Wachovia Indy Platform
What do you think? Anyone working under the above?
There were a couple of threads that discussed them at length recently…do a topic search on Wachovia and I think you’ll find a lot of information.
I have a friend there and he loves it. I know another guy who does very well on the full service side who is trying to decide if he should move onto their “semi - Indy” platform
[quote=$$$$$]What do you think? Anyone working under the above?[/quote]
Not really indy. But better than being stuck at the bank.
I'm a Wachovia Finet Licensee. I came from a wirehouse (Smith Shearson Citi Salomon and Hutton) 3 years ago. Now I have two brokers who work for me, and I'm trying to get a third and I'm working on and for and about setting up another office in a neighboring city.
I chose Finet because it was corporate enough for me (I felt I needed that amount of structure) and overall, I haven't regretted choosing them in the least. (Have a cup, the Kool Ade's fine!)
I'm private branded (I have my own firm name) so if I want to fire Finet (or if they decide they don't want to work with me) I don't have to change the name (having come from where I did, I wanted that flexibility).
I can't say that I know what all the competition has, because I do not. What I will say is that I have not run into a situation where there was no access to the product or service that I felt I needed. Again, coming from a wirehouse, there are plenty of trick of this trade that I never knew about when I was there. It was eyeopening when I came in here years ago and heard the sorts of 15% annuities "plans" people were hatching etc... I'm not about that sort of stuff, I'm plain vanilla stocks and bonds, a few annuities here and there.
The thought when I came was that Prudential (which Wachovia had just purchased) had blown its wad on buying brokers before the bear market and had not spent its money on the Y2K upgrade that the other firms had. What that meant and has meant is that Wachovia was going to have to do an upgrade of its system. Technologically, this firm is very good. Easy to use, easy to learn, very practical.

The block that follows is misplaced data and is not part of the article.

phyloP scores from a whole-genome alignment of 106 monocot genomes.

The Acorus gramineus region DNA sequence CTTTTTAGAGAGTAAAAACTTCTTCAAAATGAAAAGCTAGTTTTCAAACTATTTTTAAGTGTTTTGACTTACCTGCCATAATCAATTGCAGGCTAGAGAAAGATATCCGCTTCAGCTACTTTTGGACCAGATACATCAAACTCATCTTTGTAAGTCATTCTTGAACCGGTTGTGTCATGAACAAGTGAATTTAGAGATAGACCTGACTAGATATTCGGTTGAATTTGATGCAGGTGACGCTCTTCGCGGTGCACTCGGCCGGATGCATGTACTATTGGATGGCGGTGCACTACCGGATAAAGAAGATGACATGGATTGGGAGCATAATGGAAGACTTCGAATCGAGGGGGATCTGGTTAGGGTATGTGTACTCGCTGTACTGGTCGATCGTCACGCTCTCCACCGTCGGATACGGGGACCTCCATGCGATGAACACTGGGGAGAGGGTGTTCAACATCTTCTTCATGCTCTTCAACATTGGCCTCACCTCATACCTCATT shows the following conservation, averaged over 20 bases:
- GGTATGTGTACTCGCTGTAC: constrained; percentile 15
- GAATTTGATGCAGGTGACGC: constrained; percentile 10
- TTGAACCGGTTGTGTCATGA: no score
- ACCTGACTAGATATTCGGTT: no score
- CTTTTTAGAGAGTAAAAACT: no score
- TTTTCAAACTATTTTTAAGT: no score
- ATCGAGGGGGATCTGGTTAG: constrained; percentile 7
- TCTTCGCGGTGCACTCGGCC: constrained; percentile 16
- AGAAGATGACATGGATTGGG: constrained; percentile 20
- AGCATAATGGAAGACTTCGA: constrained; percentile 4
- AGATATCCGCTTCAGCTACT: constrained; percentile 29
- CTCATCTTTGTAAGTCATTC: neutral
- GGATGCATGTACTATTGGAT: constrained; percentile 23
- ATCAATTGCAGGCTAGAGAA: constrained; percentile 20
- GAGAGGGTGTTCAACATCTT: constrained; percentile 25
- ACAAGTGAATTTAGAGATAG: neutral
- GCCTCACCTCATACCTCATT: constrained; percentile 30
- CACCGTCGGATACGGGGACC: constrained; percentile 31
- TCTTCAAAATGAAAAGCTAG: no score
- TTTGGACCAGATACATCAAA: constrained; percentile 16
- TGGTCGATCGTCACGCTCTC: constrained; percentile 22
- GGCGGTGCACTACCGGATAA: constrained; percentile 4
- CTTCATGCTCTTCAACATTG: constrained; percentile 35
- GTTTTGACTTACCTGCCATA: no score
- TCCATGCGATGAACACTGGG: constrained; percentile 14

Stock jocks are at a disadvantage here. The ticket charges, the payouts the fees so on and so forth, it's annoying! Wachovia is not going to go broke on my office that's for damn sure. Still I'm looking at net 70% before my office expenses. So I'm better off than I was at Barney even net net net.
But the beauty is that I can pay a guy a good percentage payout, treat him like a worthwhile human being and still make a good buck off his efforts. It's win win. More than that though, It Is Capitalism. I am building a business here! Something with revenues and profits and a valuation, and borrowing power and good will and identity. A business that is an asset thqat I can leave to my wife and kids if I croak it, that can continue to generate income for me if I'm disabled. An Asset that I can monetize and liquidate if I choose to.
That beats working at a brokerage firm by a mile.
O.K but 70 % net before your office expenses?? Are you sure about that number?? Shouldn’t it be the other way arounD??
No, it should not be the other way around. FINET pays 90% on fee based, 90% on packaged products and mf trails, 85% on transactional. The more transactions you do, the more $26 ticket charges you pay- that's a way they make money and are transparent about that. As said above- annoying but the price of doing business.
Fee based has an additional charge as well- admin fees. They aggregate down by account balance and are competitive with the competition. At $500k in a managed program you're looking at about 22 bps admin fee.
At the end of the day, profitability on running the book ranges from 70% to 77%. The range is based on what you charge, how your business mix is, and if you manage money yourself or hire a manager (typical equity mgr runs 50-55 bps, fixed income 30-35 bps, and internal managers run 25 bps) You can shadow the internal strategies yourself and save the 25 bps if you're that motivated.
Then the local expenses come in which, if you do it right, will end you up best practice, at a range of fully allocated profitability of 55-65%. Some are higher, some are lower, that's best practice.